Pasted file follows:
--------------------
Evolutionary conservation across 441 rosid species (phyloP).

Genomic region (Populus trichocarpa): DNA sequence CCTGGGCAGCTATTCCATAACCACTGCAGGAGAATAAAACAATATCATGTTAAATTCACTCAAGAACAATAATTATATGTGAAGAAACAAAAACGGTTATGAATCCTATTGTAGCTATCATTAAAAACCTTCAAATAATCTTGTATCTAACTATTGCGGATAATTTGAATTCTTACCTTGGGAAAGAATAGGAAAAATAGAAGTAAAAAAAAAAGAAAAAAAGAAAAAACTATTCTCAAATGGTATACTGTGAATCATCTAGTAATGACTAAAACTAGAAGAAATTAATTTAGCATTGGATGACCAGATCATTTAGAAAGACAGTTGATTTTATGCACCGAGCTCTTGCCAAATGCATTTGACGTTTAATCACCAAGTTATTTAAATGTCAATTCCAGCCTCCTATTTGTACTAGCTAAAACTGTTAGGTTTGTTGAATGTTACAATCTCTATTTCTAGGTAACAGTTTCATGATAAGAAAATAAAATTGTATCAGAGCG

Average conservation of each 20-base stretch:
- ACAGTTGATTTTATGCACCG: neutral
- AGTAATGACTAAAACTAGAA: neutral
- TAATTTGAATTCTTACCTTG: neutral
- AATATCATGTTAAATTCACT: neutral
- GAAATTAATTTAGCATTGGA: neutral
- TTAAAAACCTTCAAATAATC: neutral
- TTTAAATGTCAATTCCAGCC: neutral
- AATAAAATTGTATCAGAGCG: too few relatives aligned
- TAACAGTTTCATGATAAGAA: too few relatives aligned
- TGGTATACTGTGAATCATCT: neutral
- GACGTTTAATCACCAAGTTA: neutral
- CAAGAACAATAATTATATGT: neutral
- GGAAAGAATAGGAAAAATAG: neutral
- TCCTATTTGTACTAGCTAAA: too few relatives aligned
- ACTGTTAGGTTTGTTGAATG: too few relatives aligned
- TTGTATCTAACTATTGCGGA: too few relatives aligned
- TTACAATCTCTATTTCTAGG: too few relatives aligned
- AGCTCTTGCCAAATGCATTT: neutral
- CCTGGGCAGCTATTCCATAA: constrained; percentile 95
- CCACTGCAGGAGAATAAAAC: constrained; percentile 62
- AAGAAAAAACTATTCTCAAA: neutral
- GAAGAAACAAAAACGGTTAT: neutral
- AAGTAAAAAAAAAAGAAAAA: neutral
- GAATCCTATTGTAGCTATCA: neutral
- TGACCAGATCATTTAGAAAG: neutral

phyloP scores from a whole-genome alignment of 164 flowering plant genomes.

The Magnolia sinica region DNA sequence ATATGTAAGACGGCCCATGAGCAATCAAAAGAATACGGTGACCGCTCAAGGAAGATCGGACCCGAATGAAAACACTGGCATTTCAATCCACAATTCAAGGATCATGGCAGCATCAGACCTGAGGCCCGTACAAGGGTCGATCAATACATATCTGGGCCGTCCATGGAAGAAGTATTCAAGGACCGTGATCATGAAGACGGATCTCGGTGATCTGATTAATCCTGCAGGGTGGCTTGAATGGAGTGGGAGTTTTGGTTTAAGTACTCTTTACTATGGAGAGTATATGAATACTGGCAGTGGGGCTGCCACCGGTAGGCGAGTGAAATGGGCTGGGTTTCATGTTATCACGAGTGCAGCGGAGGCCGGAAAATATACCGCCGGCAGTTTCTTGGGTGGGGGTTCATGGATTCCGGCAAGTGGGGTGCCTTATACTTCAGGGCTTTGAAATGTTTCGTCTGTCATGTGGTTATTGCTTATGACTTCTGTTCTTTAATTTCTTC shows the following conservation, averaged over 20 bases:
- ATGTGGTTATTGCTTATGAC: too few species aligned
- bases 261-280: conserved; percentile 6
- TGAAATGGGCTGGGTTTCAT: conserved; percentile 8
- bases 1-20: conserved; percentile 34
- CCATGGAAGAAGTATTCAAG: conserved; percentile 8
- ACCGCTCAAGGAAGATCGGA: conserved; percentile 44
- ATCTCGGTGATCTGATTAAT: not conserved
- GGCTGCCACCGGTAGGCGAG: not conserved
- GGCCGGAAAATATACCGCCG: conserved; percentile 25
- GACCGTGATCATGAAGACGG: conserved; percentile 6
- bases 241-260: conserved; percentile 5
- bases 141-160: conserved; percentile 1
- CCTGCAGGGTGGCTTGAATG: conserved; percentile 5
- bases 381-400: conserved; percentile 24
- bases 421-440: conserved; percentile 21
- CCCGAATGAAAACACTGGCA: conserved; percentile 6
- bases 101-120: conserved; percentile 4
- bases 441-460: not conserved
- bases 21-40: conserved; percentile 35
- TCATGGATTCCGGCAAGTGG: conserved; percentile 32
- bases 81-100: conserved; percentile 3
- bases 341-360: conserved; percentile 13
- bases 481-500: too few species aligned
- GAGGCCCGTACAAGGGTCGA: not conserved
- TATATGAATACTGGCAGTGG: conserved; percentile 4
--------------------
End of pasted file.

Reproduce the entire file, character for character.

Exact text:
Evolutionary conservation across 441 rosid species (phyloP).

Genomic region (Populus trichocarpa): DNA sequence CCTGGGCAGCTATTCCATAACCACTGCAGGAGAATAAAACAATATCATGTTAAATTCACTCAAGAACAATAATTATATGTGAAGAAACAAAAACGGTTATGAATCCTATTGTAGCTATCATTAAAAACCTTCAAATAATCTTGTATCTAACTATTGCGGATAATTTGAATTCTTACCTTGGGAAAGAATAGGAAAAATAGAAGTAAAAAAAAAAGAAAAAAAGAAAAAACTATTCTCAAATGGTATACTGTGAATCATCTAGTAATGACTAAAACTAGAAGAAATTAATTTAGCATTGGATGACCAGATCATTTAGAAAGACAGTTGATTTTATGCACCGAGCTCTTGCCAAATGCATTTGACGTTTAATCACCAAGTTATTTAAATGTCAATTCCAGCCTCCTATTTGTACTAGCTAAAACTGTTAGGTTTGTTGAATGTTACAATCTCTATTTCTAGGTAACAGTTTCATGATAAGAAAATAAAATTGTATCAGAGCG

Average conservation of each 20-base stretch:
- ACAGTTGATTTTATGCACCG: neutral
- AGTAATGACTAAAACTAGAA: neutral
- TAATTTGAATTCTTACCTTG: neutral
- AATATCATGTTAAATTCACT: neutral
- GAAATTAATTTAGCATTGGA: neutral
- TTAAAAACCTTCAAATAATC: neutral
- TTTAAATGTCAATTCCAGCC: neutral
- AATAAAATTGTATCAGAGCG: too few relatives aligned
- TAACAGTTTCATGATAAGAA: too few relatives aligned
- TGGTATACTGTGAATCATCT: neutral
- GACGTTTAATCACCAAGTTA: neutral
- CAAGAACAATAATTATATGT: neutral
- GGAAAGAATAGGAAAAATAG: neutral
- TCCTATTTGTACTAGCTAAA: too few relatives aligned
- ACTGTTAGGTTTGTTGAATG: too few relatives aligned
- TTGTATCTAACTATTGCGGA: too few relatives aligned
- TTACAATCTCTATTTCTAGG: too few relatives aligned
- AGCTCTTGCCAAATGCATTT: neutral
- CCTGGGCAGCTATTCCATAA: constrained; percentile 95
- CCACTGCAGGAGAATAAAAC: constrained; percentile 62
- AAGAAAAAACTATTCTCAAA: neutral
- GAAGAAACAAAAACGGTTAT: neutral
- AAGTAAAAAAAAAAGAAAAA: neutral
- GAATCCTATTGTAGCTATCA: neutral
- TGACCAGATCATTTAGAAAG: neutral

phyloP scores from a whole-genome alignment of 164 flowering plant genomes.

The Magnolia sinica region DNA sequence ATATGTAAGACGGCCCATGAGCAATCAAAAGAATACGGTGACCGCTCAAGGAAGATCGGACCCGAATGAAAACACTGGCATTTCAATCCACAATTCAAGGATCATGGCAGCATCAGACCTGAGGCCCGTACAAGGGTCGATCAATACATATCTGGGCCGTCCATGGAAGAAGTATTCAAGGACCGTGATCATGAAGACGGATCTCGGTGATCTGATTAATCCTGCAGGGTGGCTTGAATGGAGTGGGAGTTTTGGTTTAAGTACTCTTTACTATGGAGAGTATATGAATACTGGCAGTGGGGCTGCCACCGGTAGGCGAGTGAAATGGGCTGGGTTTCATGTTATCACGAGTGCAGCGGAGGCCGGAAAATATACCGCCGGCAGTTTCTTGGGTGGGGGTTCATGGATTCCGGCAAGTGGGGTGCCTTATACTTCAGGGCTTTGAAATGTTTCGTCTGTCATGTGGTTATTGCTTATGACTTCTGTTCTTTAATTTCTTC shows the following conservation, averaged over 20 bases:
- ATGTGGTTATTGCTTATGAC: too few species aligned
- bases 261-280: conserved; percentile 6
- TGAAATGGGCTGGGTTTCAT: conserved; percentile 8
- bases 1-20: conserved; percentile 34
- CCATGGAAGAAGTATTCAAG: conserved; percentile 8
- ACCGCTCAAGGAAGATCGGA: conserved; percentile 44
- ATCTCGGTGATCTGATTAAT: not conserved
- GGCTGCCACCGGTAGGCGAG: not conserved
- GGCCGGAAAATATACCGCCG: conserved; percentile 25
- GACCGTGATCATGAAGACGG: conserved; percentile 6
- bases 241-260: conserved; percentile 5
- bases 141-160: conserved; percentile 1
- CCTGCAGGGTGGCTTGAATG: conserved; percentile 5
- bases 381-400: conserved; percentile 24
- bases 421-440: conserved; percentile 21
- CCCGAATGAAAACACTGGCA: conserved; percentile 6
- bases 101-120: conserved; percentile 4
- bases 441-460: not conserved
- bases 21-40: conserved; percentile 35
- TCATGGATTCCGGCAAGTGG: conserved; percentile 32
- bases 81-100: conserved; percentile 3
- bases 341-360: conserved; percentile 13
- bases 481-500: too few species aligned
- GAGGCCCGTACAAGGGTCGA: not conserved
- TATATGAATACTGGCAGTGG: conserved; percentile 4